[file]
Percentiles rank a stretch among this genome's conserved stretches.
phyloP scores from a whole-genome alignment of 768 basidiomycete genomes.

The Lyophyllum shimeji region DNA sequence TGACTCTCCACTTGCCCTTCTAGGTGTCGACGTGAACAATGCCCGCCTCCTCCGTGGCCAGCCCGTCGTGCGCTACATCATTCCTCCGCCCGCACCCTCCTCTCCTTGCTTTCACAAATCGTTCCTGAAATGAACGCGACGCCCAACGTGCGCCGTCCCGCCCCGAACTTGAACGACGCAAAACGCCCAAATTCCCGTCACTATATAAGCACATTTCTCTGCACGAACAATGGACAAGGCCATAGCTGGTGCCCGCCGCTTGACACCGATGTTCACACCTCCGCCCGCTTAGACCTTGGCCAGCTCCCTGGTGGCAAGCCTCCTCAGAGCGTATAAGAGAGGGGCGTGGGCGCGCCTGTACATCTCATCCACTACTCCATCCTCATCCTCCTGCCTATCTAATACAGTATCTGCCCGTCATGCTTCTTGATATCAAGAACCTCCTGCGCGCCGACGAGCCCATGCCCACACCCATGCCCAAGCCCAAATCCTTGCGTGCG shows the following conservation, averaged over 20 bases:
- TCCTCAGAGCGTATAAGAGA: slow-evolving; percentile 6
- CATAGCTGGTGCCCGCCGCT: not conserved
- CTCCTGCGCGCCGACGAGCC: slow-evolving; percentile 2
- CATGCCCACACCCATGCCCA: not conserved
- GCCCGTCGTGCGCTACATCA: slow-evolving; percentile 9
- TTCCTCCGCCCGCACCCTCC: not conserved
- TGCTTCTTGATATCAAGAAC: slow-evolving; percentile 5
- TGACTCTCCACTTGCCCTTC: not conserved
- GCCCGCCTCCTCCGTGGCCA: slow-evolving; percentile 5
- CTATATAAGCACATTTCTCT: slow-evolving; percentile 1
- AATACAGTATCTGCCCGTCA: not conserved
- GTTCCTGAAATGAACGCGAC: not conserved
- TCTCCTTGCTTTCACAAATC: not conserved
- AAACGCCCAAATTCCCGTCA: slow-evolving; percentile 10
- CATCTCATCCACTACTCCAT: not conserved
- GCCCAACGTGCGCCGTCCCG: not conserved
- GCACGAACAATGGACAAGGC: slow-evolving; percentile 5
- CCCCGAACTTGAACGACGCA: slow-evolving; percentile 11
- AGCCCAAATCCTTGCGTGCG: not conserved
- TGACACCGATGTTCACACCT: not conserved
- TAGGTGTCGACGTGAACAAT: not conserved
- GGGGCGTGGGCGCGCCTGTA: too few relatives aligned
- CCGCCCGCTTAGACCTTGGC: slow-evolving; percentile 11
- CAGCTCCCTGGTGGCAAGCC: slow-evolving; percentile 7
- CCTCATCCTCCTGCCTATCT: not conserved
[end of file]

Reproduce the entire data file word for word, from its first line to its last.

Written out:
Percentiles rank a stretch among this genome's conserved stretches.
phyloP scores from a whole-genome alignment of 768 basidiomycete genomes.

The Lyophyllum shimeji region DNA sequence TGACTCTCCACTTGCCCTTCTAGGTGTCGACGTGAACAATGCCCGCCTCCTCCGTGGCCAGCCCGTCGTGCGCTACATCATTCCTCCGCCCGCACCCTCCTCTCCTTGCTTTCACAAATCGTTCCTGAAATGAACGCGACGCCCAACGTGCGCCGTCCCGCCCCGAACTTGAACGACGCAAAACGCCCAAATTCCCGTCACTATATAAGCACATTTCTCTGCACGAACAATGGACAAGGCCATAGCTGGTGCCCGCCGCTTGACACCGATGTTCACACCTCCGCCCGCTTAGACCTTGGCCAGCTCCCTGGTGGCAAGCCTCCTCAGAGCGTATAAGAGAGGGGCGTGGGCGCGCCTGTACATCTCATCCACTACTCCATCCTCATCCTCCTGCCTATCTAATACAGTATCTGCCCGTCATGCTTCTTGATATCAAGAACCTCCTGCGCGCCGACGAGCCCATGCCCACACCCATGCCCAAGCCCAAATCCTTGCGTGCG shows the following conservation, averaged over 20 bases:
- TCCTCAGAGCGTATAAGAGA: slow-evolving; percentile 6
- CATAGCTGGTGCCCGCCGCT: not conserved
- CTCCTGCGCGCCGACGAGCC: slow-evolving; percentile 2
- CATGCCCACACCCATGCCCA: not conserved
- GCCCGTCGTGCGCTACATCA: slow-evolving; percentile 9
- TTCCTCCGCCCGCACCCTCC: not conserved
- TGCTTCTTGATATCAAGAAC: slow-evolving; percentile 5
- TGACTCTCCACTTGCCCTTC: not conserved
- GCCCGCCTCCTCCGTGGCCA: slow-evolving; percentile 5
- CTATATAAGCACATTTCTCT: slow-evolving; percentile 1
- AATACAGTATCTGCCCGTCA: not conserved
- GTTCCTGAAATGAACGCGAC: not conserved
- TCTCCTTGCTTTCACAAATC: not conserved
- AAACGCCCAAATTCCCGTCA: slow-evolving; percentile 10
- CATCTCATCCACTACTCCAT: not conserved
- GCCCAACGTGCGCCGTCCCG: not conserved
- GCACGAACAATGGACAAGGC: slow-evolving; percentile 5
- CCCCGAACTTGAACGACGCA: slow-evolving; percentile 11
- AGCCCAAATCCTTGCGTGCG: not conserved
- TGACACCGATGTTCACACCT: not conserved
- TAGGTGTCGACGTGAACAAT: not conserved
- GGGGCGTGGGCGCGCCTGTA: too few relatives aligned
- CCGCCCGCTTAGACCTTGGC: slow-evolving; percentile 11
- CAGCTCCCTGGTGGCAAGCC: slow-evolving; percentile 7
- CCTCATCCTCCTGCCTATCT: not conserved